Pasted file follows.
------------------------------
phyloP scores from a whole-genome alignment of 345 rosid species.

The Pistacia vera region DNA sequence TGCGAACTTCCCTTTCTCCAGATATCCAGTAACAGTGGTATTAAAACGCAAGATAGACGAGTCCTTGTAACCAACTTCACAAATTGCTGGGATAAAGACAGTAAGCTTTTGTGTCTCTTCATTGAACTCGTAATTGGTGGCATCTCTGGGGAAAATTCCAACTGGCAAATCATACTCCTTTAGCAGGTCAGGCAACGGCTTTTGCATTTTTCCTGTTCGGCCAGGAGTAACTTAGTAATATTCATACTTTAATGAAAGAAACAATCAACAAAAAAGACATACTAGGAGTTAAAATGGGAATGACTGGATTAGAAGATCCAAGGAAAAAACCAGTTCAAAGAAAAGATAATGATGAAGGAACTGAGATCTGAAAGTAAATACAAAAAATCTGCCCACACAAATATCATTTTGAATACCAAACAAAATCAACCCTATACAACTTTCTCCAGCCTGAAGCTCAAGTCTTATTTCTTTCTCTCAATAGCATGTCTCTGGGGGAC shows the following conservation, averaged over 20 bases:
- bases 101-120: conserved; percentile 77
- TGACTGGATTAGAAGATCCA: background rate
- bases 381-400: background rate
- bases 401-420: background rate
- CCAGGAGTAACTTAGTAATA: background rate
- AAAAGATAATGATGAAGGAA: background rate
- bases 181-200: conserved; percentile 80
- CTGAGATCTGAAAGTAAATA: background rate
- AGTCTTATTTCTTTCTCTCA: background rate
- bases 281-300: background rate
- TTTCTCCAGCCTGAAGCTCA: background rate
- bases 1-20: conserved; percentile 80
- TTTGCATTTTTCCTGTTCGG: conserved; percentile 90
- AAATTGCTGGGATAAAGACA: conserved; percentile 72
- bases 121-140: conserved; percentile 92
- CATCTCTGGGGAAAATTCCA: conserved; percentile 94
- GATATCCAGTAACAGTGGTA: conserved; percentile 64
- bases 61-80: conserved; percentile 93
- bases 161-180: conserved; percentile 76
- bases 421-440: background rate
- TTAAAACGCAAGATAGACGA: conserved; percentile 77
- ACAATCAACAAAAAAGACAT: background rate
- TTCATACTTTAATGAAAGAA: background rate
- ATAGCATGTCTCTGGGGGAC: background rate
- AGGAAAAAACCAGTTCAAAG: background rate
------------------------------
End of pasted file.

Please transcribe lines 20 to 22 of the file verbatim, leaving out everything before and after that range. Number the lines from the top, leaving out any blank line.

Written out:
- bases 61-80: conserved; percentile 93
- bases 161-180: conserved; percentile 76
- bases 421-440: background rate